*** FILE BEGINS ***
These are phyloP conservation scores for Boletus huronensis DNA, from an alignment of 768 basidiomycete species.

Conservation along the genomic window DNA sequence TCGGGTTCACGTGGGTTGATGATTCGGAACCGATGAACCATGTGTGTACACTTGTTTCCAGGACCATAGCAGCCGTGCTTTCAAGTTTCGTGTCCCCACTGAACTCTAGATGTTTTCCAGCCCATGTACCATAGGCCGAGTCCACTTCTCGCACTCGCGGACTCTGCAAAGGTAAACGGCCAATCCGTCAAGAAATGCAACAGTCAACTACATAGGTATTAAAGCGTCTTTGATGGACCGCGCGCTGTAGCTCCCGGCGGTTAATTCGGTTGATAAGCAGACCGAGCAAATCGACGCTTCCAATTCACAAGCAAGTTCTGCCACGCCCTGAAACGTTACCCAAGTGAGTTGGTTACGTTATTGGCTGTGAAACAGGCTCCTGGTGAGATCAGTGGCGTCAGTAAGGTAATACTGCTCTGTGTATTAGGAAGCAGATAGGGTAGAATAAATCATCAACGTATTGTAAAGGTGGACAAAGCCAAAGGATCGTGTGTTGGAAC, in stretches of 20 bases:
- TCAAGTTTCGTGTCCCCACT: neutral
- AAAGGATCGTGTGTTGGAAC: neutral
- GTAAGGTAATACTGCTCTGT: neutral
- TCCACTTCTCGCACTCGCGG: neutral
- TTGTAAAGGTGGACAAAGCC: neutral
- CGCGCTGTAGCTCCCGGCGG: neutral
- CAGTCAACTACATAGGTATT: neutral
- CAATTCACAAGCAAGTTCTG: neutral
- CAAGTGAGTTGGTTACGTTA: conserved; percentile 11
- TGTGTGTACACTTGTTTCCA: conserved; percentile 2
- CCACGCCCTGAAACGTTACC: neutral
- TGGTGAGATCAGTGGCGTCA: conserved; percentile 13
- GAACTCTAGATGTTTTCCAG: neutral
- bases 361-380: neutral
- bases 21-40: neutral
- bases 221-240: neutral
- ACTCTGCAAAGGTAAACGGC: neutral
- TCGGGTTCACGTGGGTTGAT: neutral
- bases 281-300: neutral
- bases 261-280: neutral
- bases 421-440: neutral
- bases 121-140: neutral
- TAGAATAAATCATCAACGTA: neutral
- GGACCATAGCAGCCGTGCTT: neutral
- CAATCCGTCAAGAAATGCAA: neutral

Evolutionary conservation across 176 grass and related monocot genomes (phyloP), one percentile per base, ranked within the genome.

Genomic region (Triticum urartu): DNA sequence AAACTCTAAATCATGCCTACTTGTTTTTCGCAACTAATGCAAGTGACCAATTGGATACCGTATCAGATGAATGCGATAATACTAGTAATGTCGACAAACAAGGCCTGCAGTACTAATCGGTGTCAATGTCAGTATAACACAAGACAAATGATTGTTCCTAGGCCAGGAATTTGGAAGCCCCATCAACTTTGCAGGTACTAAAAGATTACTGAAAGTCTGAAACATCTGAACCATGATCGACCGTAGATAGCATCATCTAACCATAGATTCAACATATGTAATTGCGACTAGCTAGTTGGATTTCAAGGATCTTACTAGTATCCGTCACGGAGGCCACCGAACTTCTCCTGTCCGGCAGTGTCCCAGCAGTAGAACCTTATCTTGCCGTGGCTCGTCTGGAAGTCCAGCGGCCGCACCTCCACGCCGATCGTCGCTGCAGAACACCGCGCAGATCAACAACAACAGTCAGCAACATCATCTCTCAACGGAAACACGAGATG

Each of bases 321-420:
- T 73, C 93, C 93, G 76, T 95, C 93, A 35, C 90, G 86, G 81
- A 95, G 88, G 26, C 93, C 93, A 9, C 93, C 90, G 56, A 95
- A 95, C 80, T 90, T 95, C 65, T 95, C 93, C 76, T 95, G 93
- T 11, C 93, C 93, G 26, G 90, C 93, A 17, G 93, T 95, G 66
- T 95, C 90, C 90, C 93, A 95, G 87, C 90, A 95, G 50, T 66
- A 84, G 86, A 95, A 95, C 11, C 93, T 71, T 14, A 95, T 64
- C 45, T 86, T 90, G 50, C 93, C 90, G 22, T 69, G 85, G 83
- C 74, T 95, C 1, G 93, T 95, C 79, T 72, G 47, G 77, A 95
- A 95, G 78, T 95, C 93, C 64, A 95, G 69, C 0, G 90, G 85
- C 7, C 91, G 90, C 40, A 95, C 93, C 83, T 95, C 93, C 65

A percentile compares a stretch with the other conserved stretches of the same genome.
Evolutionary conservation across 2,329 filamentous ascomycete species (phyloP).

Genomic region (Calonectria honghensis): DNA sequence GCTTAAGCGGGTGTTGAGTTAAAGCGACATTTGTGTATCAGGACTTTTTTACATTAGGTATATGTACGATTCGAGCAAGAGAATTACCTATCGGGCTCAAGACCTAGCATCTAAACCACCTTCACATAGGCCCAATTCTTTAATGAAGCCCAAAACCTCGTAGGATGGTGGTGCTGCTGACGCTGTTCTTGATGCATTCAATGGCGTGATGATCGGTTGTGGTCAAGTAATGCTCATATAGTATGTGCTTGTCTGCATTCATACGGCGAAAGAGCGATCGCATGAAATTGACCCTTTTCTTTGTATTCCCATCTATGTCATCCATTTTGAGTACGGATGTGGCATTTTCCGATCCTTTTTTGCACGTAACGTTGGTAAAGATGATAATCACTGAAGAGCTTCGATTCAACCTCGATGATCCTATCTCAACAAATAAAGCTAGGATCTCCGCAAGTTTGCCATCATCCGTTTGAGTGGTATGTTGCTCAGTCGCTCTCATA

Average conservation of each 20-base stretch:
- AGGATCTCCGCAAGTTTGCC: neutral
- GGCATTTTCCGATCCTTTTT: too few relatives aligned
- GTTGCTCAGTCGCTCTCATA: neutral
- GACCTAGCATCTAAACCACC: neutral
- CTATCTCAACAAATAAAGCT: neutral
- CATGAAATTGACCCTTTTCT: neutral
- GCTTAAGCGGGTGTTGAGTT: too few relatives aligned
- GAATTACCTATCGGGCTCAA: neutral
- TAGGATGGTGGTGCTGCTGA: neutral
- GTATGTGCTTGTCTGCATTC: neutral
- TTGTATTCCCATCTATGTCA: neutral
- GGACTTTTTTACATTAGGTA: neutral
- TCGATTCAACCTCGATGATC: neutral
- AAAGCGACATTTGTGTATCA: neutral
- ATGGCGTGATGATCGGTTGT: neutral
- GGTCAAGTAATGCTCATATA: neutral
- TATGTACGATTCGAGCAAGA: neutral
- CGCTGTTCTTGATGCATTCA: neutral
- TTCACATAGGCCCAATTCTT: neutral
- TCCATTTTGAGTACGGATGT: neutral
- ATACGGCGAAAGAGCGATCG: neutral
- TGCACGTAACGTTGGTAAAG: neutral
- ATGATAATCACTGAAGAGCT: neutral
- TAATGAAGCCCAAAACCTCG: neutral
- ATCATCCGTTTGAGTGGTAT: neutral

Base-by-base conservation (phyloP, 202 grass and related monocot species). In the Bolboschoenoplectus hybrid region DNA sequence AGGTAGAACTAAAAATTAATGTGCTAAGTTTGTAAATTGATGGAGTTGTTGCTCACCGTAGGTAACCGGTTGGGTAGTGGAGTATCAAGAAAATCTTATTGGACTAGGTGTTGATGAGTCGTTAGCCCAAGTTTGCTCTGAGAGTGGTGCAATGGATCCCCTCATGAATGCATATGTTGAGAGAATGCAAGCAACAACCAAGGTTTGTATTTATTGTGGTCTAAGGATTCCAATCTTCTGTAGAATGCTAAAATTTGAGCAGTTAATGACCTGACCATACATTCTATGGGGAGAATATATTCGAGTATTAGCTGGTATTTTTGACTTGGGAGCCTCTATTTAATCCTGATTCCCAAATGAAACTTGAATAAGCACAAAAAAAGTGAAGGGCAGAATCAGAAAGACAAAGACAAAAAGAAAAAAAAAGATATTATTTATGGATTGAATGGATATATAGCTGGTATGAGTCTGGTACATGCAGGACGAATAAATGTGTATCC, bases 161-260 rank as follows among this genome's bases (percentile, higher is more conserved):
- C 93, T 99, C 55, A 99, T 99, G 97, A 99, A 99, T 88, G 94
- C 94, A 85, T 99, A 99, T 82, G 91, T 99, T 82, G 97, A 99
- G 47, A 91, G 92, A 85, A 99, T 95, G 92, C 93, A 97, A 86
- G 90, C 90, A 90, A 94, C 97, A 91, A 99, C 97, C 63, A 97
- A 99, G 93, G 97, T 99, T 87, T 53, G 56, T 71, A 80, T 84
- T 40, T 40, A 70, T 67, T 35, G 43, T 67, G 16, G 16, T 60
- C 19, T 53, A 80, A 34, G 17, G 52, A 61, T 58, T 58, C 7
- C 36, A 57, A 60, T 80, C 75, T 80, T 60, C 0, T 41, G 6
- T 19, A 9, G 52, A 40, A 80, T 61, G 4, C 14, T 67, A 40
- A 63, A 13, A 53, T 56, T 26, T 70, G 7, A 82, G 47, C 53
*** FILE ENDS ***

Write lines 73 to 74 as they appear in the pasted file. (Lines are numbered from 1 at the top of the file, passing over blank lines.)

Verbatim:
- G 47, A 91, G 92, A 85, A 99, T 95, G 92, C 93, A 97, A 86
- G 90, C 90, A 90, A 94, C 97, A 91, A 99, C 97, C 63, A 97